Optimized quicksort algorithm explained [complete code]

yourbasic.org/golang
Quicksort is a divide-and-conquer algorithm

Most Quicksort optimi­zations give only small improve­ments. Here are three that can make a real differ­ence.

Algorithm overview

//  Quicksort sorts the elements of v in ascending order.
func Quicksort(v []int) {
    if len(v) < 20 {
        InsertionSort(v)
        return
    }
    p := Pivot(v)
    low, high := Partition(v, p)
    Quicksort(v[:low])
    Quicksort(v[high:])
}

With some ingenuity this algorithm can be implemented to run very fast.

If we assume that the partition is done in linear time (which is possible to achieve) and that the list is divided exactly in the middle (which is unlikely), the expected time to sort a list of n elements is O(n log n).

Unfortunately the worst case is θ(n2), but this case is rare if the pivot is chosen carefully.

Pivot

Choosing a suitable pivot p is a balancing act:

A simple solution is to choose p as a random list element. The expected number of comparisons for sorting a list of elements, all different, then becomes 1.4 n log n. Also, with a good random source, this choice virtually eliminates the risk of quadratic performance.

Another common choice is p := Median(v[0], v[len(v)/2], v[len(v)-1]), but this can be risky. In fact, combining this pivot with the partion algorithm in the next section gives very poor performance when sorting an already sorted list.

A more robust solution is to combine the two ideas and use the median of three random elements. With this strategy, the expected number of comparisons becomes 1.2 n log n.

func Pivot(v []int) int {
	n := len(v)
	return Median(v[rand.Intn(n)],
		v[rand.Intn(n)],
		v[rand.Intn(n)])
}

func Median(a, b, c int) int {
	if a < b {
		switch {
		case b < c:
			return b
		case a < c:
			return c
		default:
			return a
		}
	}
	switch {
	case a < c:
		return a
	case b < c:
		return c
	default:
		return b
	}
}

3-way partition

This 3-way partition algorithm handles input with many replicated elements gracefully, a case where the standard 2-way partition can run into troubles. A well-chosen loop invariant is vital if we want to untangle this intricate piece of code.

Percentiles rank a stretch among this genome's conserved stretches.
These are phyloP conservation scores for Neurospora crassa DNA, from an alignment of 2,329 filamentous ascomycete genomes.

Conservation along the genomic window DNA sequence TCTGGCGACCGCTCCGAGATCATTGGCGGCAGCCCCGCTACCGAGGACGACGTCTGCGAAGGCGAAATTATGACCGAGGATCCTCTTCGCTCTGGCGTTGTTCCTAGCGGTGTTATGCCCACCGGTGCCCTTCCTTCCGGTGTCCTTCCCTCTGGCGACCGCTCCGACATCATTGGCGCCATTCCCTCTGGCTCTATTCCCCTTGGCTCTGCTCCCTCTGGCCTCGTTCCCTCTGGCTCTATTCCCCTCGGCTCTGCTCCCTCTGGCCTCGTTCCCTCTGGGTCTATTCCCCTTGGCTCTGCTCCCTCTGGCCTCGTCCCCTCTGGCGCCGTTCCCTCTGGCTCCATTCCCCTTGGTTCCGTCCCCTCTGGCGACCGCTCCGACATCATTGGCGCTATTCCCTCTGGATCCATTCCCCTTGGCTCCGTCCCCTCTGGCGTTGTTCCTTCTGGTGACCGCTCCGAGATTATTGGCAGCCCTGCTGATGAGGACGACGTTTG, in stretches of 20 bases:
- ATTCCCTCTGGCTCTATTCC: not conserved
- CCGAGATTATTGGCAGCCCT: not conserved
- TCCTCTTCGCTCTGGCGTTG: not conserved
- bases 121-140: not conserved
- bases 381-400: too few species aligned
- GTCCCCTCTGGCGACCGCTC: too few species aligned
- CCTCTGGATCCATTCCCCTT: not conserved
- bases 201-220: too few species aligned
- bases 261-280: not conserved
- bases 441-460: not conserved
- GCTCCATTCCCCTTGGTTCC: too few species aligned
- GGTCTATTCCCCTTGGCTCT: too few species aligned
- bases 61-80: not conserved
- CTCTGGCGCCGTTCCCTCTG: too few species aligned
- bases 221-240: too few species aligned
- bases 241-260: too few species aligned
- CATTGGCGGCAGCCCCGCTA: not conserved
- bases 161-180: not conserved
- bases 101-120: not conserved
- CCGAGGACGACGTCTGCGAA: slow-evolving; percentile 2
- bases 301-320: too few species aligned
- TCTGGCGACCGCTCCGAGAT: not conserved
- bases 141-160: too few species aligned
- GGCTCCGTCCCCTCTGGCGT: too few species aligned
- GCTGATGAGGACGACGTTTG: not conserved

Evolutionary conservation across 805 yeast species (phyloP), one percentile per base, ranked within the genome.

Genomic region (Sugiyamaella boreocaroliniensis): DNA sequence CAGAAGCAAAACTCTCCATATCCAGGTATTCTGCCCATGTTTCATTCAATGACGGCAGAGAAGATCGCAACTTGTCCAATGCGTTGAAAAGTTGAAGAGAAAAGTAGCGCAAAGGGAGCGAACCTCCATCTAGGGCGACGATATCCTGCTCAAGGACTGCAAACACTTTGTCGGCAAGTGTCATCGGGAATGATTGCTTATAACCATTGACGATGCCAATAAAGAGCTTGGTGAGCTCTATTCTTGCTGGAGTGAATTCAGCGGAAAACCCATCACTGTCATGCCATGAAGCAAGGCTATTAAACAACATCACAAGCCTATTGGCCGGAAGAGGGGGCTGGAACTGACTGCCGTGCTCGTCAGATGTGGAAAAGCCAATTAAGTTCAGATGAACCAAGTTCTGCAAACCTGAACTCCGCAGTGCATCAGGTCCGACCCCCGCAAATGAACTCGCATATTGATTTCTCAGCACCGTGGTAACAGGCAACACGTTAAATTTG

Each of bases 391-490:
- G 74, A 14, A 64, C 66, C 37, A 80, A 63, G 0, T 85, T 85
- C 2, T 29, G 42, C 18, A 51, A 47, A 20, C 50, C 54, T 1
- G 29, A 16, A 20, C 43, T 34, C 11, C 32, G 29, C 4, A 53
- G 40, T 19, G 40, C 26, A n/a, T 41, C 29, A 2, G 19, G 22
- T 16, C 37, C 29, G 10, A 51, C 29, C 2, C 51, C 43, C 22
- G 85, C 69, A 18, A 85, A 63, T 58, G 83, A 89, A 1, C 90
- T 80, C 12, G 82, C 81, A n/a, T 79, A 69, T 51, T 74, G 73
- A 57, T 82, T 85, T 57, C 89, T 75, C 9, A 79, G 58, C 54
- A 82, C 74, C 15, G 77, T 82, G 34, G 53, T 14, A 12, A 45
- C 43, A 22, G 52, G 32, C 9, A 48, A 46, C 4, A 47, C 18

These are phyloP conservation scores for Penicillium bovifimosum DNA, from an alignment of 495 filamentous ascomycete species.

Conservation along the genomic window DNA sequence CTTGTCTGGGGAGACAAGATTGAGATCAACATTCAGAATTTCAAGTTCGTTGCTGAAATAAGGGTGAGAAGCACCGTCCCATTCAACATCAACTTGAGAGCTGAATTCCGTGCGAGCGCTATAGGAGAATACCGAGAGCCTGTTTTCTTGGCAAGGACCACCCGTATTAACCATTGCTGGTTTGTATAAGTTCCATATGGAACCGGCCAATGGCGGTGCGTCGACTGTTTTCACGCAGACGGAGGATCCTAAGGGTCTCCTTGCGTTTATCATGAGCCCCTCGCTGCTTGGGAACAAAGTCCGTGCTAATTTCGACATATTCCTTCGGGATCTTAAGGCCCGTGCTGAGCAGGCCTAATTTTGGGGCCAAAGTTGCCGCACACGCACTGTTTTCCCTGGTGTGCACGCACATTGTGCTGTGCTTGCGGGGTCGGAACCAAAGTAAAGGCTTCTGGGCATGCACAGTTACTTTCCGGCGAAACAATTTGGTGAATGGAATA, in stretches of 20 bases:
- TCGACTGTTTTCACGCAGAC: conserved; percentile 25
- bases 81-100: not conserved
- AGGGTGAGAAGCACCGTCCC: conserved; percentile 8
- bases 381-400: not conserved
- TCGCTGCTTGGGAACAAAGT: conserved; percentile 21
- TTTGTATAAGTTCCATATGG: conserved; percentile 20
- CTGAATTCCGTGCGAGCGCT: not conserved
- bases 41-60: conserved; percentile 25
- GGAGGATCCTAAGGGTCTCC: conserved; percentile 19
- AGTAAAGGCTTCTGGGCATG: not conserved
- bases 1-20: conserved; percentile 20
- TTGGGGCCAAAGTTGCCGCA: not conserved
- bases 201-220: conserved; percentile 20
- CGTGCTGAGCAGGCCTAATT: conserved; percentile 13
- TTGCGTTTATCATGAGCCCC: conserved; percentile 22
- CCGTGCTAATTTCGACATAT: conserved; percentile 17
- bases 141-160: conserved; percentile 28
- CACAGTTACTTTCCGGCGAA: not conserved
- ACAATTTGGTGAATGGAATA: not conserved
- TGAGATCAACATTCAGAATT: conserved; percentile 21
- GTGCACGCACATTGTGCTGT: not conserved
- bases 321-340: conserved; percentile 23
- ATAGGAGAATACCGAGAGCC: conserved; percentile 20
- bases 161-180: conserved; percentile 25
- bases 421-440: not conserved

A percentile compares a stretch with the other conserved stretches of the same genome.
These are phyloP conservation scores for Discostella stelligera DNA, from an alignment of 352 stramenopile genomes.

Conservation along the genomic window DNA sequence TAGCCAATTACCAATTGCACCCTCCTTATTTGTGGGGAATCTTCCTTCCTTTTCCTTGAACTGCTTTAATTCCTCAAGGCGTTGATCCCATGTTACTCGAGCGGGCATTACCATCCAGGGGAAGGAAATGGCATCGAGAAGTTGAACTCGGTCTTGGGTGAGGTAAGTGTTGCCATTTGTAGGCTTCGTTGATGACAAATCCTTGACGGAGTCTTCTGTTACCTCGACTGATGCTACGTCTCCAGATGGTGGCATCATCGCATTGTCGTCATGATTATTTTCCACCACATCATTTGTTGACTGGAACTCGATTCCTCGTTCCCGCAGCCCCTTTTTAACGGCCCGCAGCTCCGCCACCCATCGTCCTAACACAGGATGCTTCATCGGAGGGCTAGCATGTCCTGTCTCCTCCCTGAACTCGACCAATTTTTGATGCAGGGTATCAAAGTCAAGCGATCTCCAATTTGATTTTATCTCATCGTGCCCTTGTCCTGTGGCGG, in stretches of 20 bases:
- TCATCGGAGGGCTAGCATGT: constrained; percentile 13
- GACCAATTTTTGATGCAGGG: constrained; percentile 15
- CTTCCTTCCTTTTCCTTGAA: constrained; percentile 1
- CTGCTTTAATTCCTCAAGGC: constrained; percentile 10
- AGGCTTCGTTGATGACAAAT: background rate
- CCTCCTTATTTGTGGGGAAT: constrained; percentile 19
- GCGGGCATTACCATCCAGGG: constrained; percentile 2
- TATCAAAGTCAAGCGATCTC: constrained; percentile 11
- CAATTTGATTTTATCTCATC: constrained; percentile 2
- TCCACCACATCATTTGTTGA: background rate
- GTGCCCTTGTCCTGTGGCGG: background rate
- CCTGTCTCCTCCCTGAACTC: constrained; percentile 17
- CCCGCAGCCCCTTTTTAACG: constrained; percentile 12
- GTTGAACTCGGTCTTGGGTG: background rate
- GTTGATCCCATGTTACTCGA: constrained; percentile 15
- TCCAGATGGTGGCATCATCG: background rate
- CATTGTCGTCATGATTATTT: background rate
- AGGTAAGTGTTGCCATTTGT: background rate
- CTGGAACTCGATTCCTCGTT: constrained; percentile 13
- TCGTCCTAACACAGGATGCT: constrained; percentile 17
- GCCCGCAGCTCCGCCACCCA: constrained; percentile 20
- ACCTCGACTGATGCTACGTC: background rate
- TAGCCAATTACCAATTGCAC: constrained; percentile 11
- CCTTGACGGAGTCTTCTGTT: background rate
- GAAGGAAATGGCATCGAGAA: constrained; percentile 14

// Partition reorders the elements of v so that:
// - all elements in v[:low] are less than p,
// - all elements in v[low:high] are equal to p,
// - all elements in v[high:] are greater than p.
func Partition(v []int, p int) (low, high int) {
	low, high = 0, len(v)
	for mid := 0; mid < high; {
		// Invariant:
		//  - v[:low] < p
		//  - v[low:mid] = p
		//  - v[mid:high] are unknown
		//  - v[high:] > p
		//
		//         < p       = p        unknown       > p
		//     -----------------------------------------------
		// v: |          |          |a            |           |
		//     -----------------------------------------------
		//                ^          ^             ^
		//               low        mid           high
		switch a := v[mid]; {
		case a < p:
			v[mid] = v[low]
			v[low] = a
			low++
			mid++
		case a == p:
			mid++
		default: // a > p
			v[mid] = v[high-1]
			v[high-1] = a
			high--
		}
	}
	return
}

It’s easy to see that the algorithm runs in linear time: the distance between mid and high decreases in every loop, either because mid increases or because high decreases.

Combining algorithms

Experience shows that Quicksort is the fastest comparison-based sorting algorithm for many types of data. However, in some cases there are better options. Insertion sort, which has quadratic worst-case time, tends to be faster for small lists.

By combining the two algorithms we get the best of two worlds:

The optimal break point depends on many factors (how the code is written, the nature of the data, hardware characteristics) and has to be found experimentally. Luckily the choice is seldom critical: break points between 10 and 100 tend to work well.

func InsertionSort(v []int) {
	for j := 1; j < len(v); j++ {
		// Invariant: v[:j] contains the same elements as
		// the original slice v[:j], but in sorted order.
		key := v[j]
		i := j - 1
		for i >= 0 && v[i] > key {
			v[i+1] = v[i]
			i--
		}
		v[i+1] = key
	}
}

Further reading

See The fastest sorting algorithm? for an O(n log log n) time sorting algorithm.

Share this page: